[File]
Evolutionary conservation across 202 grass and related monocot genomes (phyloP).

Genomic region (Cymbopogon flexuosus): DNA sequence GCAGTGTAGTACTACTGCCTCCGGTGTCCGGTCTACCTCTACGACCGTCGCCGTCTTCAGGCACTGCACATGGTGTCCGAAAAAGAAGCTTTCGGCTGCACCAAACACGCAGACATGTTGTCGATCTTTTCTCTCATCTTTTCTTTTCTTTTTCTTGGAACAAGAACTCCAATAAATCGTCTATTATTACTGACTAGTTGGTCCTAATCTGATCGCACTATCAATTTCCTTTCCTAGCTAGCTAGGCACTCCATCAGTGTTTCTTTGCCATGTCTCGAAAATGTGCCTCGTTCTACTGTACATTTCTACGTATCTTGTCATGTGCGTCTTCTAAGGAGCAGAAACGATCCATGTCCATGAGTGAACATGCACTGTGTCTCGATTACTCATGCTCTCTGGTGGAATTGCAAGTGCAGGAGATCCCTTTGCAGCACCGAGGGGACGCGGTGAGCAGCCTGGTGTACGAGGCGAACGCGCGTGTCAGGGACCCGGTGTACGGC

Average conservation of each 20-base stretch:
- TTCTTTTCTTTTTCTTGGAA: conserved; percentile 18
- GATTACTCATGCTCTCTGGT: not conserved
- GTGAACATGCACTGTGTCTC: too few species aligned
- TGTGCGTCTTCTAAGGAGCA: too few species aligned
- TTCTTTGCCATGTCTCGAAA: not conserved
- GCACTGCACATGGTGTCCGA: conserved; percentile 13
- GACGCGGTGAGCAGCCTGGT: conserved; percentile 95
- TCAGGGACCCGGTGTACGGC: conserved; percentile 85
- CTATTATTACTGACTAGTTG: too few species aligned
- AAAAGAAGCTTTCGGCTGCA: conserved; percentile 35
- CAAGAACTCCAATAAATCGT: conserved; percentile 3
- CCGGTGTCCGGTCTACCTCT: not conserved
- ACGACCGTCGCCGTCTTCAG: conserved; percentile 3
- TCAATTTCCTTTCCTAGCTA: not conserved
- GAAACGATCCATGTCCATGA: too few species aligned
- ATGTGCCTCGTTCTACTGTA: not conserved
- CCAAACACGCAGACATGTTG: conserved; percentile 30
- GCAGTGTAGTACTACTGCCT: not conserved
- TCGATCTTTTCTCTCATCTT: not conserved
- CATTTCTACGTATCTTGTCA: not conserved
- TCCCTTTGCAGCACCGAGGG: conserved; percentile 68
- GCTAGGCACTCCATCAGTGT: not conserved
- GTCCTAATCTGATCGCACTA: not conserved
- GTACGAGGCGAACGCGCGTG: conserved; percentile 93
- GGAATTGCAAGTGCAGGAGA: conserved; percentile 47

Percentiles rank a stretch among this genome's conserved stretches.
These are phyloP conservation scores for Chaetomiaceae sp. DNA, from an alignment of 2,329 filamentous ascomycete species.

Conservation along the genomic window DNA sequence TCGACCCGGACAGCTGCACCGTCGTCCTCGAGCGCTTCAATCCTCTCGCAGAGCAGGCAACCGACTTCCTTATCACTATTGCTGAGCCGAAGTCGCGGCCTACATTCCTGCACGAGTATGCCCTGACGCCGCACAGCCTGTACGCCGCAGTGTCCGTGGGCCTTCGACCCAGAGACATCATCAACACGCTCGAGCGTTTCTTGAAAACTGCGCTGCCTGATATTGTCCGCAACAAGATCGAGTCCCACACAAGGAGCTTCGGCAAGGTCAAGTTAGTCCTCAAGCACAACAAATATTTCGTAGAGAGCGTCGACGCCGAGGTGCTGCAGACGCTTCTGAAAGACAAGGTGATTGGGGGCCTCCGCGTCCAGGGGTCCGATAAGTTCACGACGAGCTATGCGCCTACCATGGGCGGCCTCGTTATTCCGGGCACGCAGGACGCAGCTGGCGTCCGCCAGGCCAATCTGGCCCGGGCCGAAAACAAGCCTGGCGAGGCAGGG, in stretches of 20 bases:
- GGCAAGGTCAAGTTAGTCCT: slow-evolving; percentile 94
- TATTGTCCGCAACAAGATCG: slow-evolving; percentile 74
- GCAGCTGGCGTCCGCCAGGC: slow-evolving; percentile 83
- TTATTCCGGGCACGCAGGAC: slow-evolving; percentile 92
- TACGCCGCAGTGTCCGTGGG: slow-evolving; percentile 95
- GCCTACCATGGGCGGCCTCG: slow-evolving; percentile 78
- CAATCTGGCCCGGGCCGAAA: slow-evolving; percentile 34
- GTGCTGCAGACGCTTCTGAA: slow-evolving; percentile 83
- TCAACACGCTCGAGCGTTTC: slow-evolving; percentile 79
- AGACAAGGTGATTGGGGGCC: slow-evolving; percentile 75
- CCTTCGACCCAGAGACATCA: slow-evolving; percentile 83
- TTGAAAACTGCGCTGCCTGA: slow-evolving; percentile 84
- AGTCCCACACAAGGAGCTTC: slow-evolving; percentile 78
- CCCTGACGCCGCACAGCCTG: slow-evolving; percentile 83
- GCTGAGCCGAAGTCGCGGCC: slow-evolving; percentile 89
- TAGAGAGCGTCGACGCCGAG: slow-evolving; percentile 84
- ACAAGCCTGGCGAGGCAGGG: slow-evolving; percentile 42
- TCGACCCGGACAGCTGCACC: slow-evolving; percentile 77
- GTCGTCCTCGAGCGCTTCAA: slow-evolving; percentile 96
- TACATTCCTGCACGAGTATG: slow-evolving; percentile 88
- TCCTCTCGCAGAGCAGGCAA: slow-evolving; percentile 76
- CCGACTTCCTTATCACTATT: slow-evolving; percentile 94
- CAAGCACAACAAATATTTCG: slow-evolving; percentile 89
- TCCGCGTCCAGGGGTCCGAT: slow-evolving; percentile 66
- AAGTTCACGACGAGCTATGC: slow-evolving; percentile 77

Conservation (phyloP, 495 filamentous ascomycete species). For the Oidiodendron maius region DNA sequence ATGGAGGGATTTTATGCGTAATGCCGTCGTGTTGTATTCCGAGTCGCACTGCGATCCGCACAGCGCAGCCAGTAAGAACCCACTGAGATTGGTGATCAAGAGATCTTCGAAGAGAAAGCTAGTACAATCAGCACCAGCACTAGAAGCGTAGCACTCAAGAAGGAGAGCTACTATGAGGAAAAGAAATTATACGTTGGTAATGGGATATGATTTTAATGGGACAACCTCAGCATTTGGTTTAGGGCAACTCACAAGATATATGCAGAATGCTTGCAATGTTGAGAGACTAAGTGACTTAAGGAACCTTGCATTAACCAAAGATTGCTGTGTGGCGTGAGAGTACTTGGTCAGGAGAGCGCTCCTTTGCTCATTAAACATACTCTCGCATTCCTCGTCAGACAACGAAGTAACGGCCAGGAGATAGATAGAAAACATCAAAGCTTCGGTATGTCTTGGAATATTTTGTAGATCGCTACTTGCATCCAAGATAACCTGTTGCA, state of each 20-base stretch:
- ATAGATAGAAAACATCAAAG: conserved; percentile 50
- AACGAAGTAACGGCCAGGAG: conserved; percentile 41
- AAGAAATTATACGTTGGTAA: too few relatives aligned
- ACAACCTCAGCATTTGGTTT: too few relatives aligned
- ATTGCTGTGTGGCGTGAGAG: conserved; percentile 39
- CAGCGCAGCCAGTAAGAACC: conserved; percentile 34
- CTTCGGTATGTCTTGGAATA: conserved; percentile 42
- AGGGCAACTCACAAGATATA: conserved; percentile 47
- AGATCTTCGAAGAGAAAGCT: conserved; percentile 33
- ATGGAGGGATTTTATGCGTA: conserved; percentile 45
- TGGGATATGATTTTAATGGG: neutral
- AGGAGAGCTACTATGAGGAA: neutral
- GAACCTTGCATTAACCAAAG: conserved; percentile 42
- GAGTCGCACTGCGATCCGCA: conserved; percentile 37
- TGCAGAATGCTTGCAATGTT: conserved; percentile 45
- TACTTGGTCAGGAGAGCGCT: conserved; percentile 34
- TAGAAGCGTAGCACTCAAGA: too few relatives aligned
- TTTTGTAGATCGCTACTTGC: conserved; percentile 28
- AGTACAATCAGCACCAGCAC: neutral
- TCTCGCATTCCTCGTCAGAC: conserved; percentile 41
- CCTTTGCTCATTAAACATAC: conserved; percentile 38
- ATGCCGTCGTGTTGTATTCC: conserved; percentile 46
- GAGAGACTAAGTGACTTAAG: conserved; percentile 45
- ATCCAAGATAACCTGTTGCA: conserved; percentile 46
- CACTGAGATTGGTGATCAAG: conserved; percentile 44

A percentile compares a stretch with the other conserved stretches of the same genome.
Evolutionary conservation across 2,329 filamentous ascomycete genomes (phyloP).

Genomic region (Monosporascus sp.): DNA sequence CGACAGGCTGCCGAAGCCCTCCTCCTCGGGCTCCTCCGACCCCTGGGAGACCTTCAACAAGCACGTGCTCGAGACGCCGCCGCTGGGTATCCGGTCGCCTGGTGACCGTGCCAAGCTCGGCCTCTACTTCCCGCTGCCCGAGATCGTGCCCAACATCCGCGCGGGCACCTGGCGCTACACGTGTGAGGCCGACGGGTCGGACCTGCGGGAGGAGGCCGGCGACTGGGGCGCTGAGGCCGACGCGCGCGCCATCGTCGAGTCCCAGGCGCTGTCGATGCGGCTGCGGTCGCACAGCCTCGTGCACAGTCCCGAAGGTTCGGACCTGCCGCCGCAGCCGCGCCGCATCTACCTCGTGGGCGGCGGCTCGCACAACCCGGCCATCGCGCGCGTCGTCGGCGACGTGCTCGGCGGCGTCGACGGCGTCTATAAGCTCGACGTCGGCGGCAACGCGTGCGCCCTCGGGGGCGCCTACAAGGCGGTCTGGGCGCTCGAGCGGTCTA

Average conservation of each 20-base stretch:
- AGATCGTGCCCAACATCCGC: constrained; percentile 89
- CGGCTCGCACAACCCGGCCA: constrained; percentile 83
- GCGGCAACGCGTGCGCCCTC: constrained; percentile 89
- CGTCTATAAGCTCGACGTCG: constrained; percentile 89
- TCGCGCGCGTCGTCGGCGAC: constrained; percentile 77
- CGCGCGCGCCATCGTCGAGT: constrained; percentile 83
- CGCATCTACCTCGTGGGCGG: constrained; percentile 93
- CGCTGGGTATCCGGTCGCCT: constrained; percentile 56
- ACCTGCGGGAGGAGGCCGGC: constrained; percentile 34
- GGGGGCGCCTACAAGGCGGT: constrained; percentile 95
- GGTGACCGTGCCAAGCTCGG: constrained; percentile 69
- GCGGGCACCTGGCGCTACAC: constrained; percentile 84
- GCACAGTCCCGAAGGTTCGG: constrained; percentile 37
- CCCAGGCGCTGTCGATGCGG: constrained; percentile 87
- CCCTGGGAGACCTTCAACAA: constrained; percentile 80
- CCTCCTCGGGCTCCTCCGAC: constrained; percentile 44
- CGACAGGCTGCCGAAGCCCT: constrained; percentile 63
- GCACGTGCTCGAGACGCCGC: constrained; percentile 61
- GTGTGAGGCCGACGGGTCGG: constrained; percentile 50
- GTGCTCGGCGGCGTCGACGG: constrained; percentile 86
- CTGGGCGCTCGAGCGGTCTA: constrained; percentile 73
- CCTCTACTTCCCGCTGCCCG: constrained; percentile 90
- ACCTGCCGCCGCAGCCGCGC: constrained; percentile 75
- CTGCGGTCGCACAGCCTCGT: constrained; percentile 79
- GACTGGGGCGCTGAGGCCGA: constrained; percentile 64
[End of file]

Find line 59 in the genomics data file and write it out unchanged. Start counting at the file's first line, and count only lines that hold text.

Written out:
- AACGAAGTAACGGCCAGGAG: conserved; percentile 41